In Colorado, the moment the snow stops, the rafts come out. Wide-brimmed sun hats are replacing knit caps, and everyone is heading out to enjoy the warmer temperatures.
But even though I grew up in Colorado, I’ve never been what you’d call a “rafter”. Sure, I did a couple of multi-day raft trips as a kid, but as an adult, I always seem to end up at home, enviously watching the neighbors break out their river gear for a little fun.
This year, he was determined to make a change. Thanks to my ambitious brother (hey, Paul), my non-rafting family became one, at least for one long weekend. The 11 of us, including a nine-month-old baby, a dog, and two pre-teens, spent three days and two nights in the Ruby-Horsethief Canyon section of the Colorado River.
TL; DR: It was amazing. Ready to plan your own fall rafting adventure? Here’s how we did it as newbies, and how you can too.
what to expect
If you are new to this, you have come to the right place. Ruby-Horsethief Canyon is a great stretch of river for people with little or no rafting experience. The water is flat and slow-moving, and the “rapids” are small, almost non-existent. Most people hike the 25-mile stretch of river in two days, but you can add a day or two (we did three days) to give yourself time for some side adventures – you’ll pass lots of swimming holes, hikes, and little islands that They are perfect for a midday picnic.
The ride begins at the Loma Boat Ramp, outside of Fruita, Colorado, and ends at the Westwater Boat Ramp in Westwater, Utah. You will need to drop off one car in Westwater so you have a way to get your other vehicle(s) in Loma when the trip is over. It takes just over an hour to drive a car to Westwater and back to Loma for the launch.
what to pack
If you’re like me, you don’t have a giant raft in your garage. For our group of 11, we rented two 18-foot rafts with paddles and an inflatable kayak (also known as a “duck”) from Rimrock Adventures in Fruita, Colorado. The rafts came with two giant ice chests and two folding tables. We also rent life jackets, dry bags to store our gear, and most importantly, the groover (also known as the toilet).
Rimrock Adventures delivered everything to the Loma Boat Ramp on the day of our departure and met us at the Westwater Boat Ramp for pick up which made for a seamless effort. The only trick is to set a pick-up time that gives you enough time to enjoy your last day, but not so long that you spend hours at the Westwater boat ramp.
To give us some shade on the raft, we brought a giant umbrella that we tied to the raft with bungee cords. You’ll be in the sun all day, so a wide-brimmed sun hat, sun shirt, and sunglasses (I brought my Dragon DRAC sunglasses, which float) are essential. You’ll also want a pair of Tevas, Chacos, or some kind of sandal that won’t fall off when you jump in and out of the water.
You’ll need a sun shelter to cook and hang out at camp and all the standard camping gear (tent, sleeping bag, camp chair, etc.). You will also need to take into account the season and the weather. We were battling bugs, sun and heat when we went in mid July. But in the winter and spring, you may need things like wool socks, gloves, and down jackets. The good thing about rafting is that you don’t have to worry about weight and there is plenty of space. When in doubt, take it.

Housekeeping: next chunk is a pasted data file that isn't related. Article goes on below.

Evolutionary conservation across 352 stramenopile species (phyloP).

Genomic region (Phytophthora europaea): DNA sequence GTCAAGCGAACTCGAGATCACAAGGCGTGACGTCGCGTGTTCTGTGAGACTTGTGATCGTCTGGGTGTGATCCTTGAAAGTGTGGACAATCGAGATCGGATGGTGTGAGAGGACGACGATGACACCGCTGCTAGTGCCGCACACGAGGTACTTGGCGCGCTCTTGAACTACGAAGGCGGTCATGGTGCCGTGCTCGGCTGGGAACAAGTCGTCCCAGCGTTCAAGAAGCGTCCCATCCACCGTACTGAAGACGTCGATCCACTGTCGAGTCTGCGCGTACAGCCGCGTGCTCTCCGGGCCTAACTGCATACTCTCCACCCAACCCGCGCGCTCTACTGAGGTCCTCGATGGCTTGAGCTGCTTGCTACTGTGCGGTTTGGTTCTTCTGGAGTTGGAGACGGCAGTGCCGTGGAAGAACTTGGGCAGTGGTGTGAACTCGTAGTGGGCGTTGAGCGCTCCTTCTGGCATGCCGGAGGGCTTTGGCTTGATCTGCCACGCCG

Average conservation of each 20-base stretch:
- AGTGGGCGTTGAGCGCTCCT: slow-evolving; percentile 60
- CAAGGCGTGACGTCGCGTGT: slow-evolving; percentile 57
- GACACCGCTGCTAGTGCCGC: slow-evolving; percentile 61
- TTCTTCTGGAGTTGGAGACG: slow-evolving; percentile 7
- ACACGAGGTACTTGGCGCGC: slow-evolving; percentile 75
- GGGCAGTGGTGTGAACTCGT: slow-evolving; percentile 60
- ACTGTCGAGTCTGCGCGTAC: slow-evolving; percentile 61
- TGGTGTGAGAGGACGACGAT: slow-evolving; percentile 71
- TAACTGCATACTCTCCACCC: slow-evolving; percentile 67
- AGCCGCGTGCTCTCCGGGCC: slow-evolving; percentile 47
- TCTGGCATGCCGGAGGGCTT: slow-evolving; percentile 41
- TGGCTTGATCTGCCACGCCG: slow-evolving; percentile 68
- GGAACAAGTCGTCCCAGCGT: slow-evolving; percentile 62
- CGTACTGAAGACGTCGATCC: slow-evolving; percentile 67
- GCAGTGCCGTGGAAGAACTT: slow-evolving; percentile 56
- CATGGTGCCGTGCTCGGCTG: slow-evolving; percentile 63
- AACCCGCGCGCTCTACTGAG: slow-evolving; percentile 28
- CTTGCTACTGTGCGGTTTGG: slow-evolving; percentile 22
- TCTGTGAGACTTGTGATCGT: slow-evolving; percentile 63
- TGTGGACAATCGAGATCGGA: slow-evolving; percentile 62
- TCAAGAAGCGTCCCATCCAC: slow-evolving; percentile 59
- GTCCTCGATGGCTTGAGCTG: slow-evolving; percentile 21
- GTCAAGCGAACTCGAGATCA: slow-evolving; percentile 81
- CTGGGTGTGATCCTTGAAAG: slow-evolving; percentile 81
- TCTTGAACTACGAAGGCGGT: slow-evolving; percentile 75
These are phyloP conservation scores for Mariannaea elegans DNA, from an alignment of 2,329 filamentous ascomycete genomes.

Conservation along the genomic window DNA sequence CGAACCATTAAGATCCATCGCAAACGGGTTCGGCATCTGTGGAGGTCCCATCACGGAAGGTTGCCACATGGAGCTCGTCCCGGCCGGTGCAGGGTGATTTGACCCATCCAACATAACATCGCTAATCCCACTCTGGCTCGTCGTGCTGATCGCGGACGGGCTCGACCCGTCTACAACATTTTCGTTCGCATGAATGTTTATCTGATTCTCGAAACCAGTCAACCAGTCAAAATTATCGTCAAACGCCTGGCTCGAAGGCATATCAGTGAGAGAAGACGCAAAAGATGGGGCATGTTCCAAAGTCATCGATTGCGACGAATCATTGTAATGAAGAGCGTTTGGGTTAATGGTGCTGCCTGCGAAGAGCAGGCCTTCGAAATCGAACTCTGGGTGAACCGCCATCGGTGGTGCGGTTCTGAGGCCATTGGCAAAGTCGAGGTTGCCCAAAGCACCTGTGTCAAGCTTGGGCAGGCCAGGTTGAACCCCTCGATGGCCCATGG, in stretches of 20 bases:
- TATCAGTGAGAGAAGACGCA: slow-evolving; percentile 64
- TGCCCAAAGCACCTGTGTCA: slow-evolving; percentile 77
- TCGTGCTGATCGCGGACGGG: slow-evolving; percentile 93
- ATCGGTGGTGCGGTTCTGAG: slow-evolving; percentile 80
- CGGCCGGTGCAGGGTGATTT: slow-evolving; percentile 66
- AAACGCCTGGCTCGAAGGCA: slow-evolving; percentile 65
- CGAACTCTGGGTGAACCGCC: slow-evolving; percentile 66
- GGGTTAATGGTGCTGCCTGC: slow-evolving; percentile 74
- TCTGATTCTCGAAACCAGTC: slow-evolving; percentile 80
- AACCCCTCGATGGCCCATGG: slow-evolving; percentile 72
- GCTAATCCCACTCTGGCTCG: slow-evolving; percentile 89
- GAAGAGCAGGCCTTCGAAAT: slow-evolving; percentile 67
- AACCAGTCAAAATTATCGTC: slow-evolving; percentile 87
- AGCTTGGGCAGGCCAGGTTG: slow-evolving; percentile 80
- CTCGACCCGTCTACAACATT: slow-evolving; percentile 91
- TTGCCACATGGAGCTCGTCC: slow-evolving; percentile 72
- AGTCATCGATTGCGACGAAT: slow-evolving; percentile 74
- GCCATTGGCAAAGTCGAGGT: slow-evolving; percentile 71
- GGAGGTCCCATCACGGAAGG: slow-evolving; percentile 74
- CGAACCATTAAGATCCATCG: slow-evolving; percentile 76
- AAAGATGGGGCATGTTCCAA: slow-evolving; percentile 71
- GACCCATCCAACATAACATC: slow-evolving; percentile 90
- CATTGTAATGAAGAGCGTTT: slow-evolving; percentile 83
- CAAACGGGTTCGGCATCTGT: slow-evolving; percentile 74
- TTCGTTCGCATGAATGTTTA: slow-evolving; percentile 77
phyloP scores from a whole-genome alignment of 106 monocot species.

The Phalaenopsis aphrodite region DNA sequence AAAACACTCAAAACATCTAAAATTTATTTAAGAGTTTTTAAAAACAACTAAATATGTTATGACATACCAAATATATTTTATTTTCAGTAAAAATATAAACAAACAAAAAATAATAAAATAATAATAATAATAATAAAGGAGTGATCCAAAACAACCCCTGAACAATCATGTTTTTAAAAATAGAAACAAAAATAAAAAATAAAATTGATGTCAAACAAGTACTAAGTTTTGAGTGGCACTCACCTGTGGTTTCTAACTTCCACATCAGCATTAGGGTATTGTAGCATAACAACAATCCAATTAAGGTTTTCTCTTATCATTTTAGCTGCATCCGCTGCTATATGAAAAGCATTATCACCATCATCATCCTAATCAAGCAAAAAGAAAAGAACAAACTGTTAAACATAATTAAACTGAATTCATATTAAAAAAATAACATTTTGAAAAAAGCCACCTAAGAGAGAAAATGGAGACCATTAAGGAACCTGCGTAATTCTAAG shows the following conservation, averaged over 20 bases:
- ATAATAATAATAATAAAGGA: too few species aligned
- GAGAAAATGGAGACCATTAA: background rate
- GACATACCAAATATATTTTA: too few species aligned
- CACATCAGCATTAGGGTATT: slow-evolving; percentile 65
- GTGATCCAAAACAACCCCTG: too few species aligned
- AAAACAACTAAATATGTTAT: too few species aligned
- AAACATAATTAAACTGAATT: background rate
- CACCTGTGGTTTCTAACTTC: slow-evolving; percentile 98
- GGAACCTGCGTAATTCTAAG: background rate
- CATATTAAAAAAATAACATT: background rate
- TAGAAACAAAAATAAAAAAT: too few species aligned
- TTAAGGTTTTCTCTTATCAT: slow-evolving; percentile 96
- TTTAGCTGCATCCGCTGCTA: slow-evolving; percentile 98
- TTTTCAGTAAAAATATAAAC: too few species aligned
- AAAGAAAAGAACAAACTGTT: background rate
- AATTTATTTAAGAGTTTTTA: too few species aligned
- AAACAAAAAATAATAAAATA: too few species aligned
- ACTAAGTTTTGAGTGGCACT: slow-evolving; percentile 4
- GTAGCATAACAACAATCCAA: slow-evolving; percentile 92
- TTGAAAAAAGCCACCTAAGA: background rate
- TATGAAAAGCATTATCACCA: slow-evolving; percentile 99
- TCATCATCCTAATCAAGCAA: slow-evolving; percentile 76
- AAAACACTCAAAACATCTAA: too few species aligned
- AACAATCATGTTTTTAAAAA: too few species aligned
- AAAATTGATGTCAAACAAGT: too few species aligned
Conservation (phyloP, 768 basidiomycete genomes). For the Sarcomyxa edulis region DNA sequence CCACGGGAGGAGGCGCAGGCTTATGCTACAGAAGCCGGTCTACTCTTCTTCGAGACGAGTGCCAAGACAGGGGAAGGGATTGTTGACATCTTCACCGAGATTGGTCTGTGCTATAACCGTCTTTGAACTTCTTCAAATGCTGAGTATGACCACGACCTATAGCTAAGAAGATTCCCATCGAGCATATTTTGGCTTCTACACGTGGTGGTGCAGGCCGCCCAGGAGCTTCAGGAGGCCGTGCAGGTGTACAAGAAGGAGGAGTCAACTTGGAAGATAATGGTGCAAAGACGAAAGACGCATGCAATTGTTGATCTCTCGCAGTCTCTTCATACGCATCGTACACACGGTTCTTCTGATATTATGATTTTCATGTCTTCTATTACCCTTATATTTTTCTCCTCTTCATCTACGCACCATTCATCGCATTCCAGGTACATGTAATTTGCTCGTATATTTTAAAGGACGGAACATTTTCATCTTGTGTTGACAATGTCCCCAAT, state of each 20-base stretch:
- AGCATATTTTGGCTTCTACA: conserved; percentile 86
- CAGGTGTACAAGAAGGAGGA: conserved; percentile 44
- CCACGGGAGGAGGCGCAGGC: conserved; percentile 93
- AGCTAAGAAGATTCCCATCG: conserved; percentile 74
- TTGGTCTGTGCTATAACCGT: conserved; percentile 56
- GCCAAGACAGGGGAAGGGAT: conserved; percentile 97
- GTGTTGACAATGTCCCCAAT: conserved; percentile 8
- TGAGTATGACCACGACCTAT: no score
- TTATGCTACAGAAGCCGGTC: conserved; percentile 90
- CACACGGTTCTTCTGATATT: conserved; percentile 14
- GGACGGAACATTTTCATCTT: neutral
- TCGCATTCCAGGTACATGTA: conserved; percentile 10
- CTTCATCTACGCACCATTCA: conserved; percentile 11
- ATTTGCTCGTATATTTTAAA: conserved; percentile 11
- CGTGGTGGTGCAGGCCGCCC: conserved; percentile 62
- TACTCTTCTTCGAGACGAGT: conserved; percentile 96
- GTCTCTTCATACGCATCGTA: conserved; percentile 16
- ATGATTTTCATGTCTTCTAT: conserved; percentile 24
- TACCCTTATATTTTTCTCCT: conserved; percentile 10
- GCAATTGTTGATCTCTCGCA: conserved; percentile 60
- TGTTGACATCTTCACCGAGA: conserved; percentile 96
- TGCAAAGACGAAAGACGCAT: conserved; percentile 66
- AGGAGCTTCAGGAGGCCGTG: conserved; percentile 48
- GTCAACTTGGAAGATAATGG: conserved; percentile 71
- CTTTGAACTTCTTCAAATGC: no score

where to camp
Booking campsites is the most complicated part. Which sites are “good” depends on everything from the weather to the size of the group. Some sites have perks like a hiking trail, cliff jumping, or even a beach.
We had a dog and a baby for the trip, so the shady, dog-friendly campsites were a must. We stayed at Rattlesnake Camp the first night, just 3 miles from the Loma Boat Ramp. There was shade, a clay beach, cliff jumping, and a hiking trail up Rattlesnake Canyon. We continue with a night on Dog Island, a dog-friendly island in the middle of the river. (Be careful: there is minimal shade on the island.)
Other great campsites include Mee Corner (we stopped there briefly and saw desert bighorn sheep) and all of the Black Rock sites, which are on the most beautiful section of the river but offer little to no shade. For a full camp rundown, check out the full list of Go Rafting destinations.
what to see
The best part about being on this stretch of the river is the slow pace, canyon views, and wildlife sightings. We saw eagles and blue herons every day and even ran into a family of desert bighorn sheep.
On the second day, we floated under the route’s iconic red rock cliffs, and on our final day, we stopped at the Black Rocks section of the river and cliff jumped. The rock dates back about 1.7 billion years, making you feel like you’re wandering through history in the water.
What to know and when to go
Ruby-Horsethief is remote so cell service does not exist. You will need to pack out all your trash and follow Leave No Trace policies. There is usually a fire ban from Memorial Day to Labor Day.
Please note that the weather on the river can change quickly. Rafters can have a hot and muggy day, followed by snow and strong winds; you have to be prepared for anything. Most rafters do the Ruby-Horsethief between May and October, but it’s doable in the winter (and camping permits are free); you’ll just want to bring proper camping gear and plenty of warm layers. The weather is changeable in the spring, and in the summer things can get really hot with the odd violent rain storm. Fall tends to be the best time for Ruby-Horsethief rafting: days are still warm, nights are cool, and rain is infrequent.
How to get a permit
If you want to spend a night or two on the river, you’ll need to apply for a permit at Recreation.gov. You can reserve your camping permits two months in advance at a daily rolling window. Reservations open daily at 8am MT.